new monasticism/introduction

new monastcism

new monasticism

At the heart of Northumbria Community
you will find Celtic Daily Prayer (office)
and A Way for Living (rule)
both reflect the influence of the
monastic tradition in the development
of community ethos.

For while the history and development
of both ffice and rule
can be traced and documented
to the founders of the Northumbria Community,
they also bear witness to a more
noble history found within the
monastic community.

In particular it was the Desert fathers and the
early Irish monastic communities to whom the pioneers
of community would turn to give coherence
to the life they had been called but whose meaning
they could only partly understand.

They would also find instruction and guidance
from contemporary members of the monastic community
within The Society of St. Francis and The Community of Transfiguration.

Both office (Celtic Daily Prayer) and all the constituent parts of the
rule (A Way for Living) came before the establishment of Northumbria Community and they point to a vocation that both intimately embraces
while at the same time fundamentally transcends the Northumbria Community.

It was this vocation,
an invitation to participate within the monastic community
that the founders and the earliest pioneers of community were first called.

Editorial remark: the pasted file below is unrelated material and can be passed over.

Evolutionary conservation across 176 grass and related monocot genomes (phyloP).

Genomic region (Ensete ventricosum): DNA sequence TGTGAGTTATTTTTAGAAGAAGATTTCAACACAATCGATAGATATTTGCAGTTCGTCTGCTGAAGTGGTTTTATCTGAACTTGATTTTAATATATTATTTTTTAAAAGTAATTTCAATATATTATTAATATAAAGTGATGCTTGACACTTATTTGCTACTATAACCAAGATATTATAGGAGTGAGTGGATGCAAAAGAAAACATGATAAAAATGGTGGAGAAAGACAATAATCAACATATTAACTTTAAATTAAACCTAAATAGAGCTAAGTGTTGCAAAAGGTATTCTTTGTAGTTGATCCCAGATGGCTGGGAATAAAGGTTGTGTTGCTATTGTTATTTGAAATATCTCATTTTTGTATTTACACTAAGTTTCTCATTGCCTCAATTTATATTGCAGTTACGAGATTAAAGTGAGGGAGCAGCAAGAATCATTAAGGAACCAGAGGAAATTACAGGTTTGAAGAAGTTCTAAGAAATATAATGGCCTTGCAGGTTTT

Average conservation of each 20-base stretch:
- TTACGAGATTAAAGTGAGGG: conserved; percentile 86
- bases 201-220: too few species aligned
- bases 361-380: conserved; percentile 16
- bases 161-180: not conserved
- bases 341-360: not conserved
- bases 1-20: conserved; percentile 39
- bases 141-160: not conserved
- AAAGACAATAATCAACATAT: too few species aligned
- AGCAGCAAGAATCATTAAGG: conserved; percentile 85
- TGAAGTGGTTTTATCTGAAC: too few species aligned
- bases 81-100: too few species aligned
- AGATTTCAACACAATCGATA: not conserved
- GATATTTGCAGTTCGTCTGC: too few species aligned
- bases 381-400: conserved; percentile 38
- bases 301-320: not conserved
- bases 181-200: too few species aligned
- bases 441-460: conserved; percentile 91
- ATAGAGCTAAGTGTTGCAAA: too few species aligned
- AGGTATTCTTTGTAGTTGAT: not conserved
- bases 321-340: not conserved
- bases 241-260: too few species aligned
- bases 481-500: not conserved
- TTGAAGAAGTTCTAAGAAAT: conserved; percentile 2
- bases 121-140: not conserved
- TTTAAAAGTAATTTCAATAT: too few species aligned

This was both a source of joy and bewilderment;
Joy because within the monastic tradition they had found
meaning and coherence and a sense of belonging.
Bewilderment because such an invitation did not usually
include those who were married and with children, whose participation
had always been strictly limited.

New monasticism is the ongoing struggle
to comprehend the full extent of that invitation and the nature of the vocation.

The Northumbria Community was established to provide companionship
on that journey and propose. A way of living and daily prayer that had already proved beneficial to those who had gone before.

Failure to appreciate this
invitation and the struggle involved
to respond, will diminish participation
in the life of the community,
reduce the office and rule
to symbols of a vocation
and leave the community
in danger of being relegated
to the post modern
mosaic of alternative lifestyles
on sale to alleviate the stress of the new humanity
in a new age.

Staying close
to our beginning
standing firm
in our vocation
and continuing
to struggle with
our invitation
will help
strengthen the
gift of community.

Alone
together.

New monasticism will demand no less
of us in availability and vulnerability
as was expected of other members of the
monastic community.

New monasticism will require of us
full participation in a new era of human
self consciousness and self determination
with ‘who is it that you seek?’ and
‘how then shall we live?’
forever on our lips.

New monasticism will provide us with the opportunity

‘to enact a fearful
hope for human life
in the midst of society’
(Stringfellow)

Such a perspective will enable a greater comprehension
of the supporting archive material.

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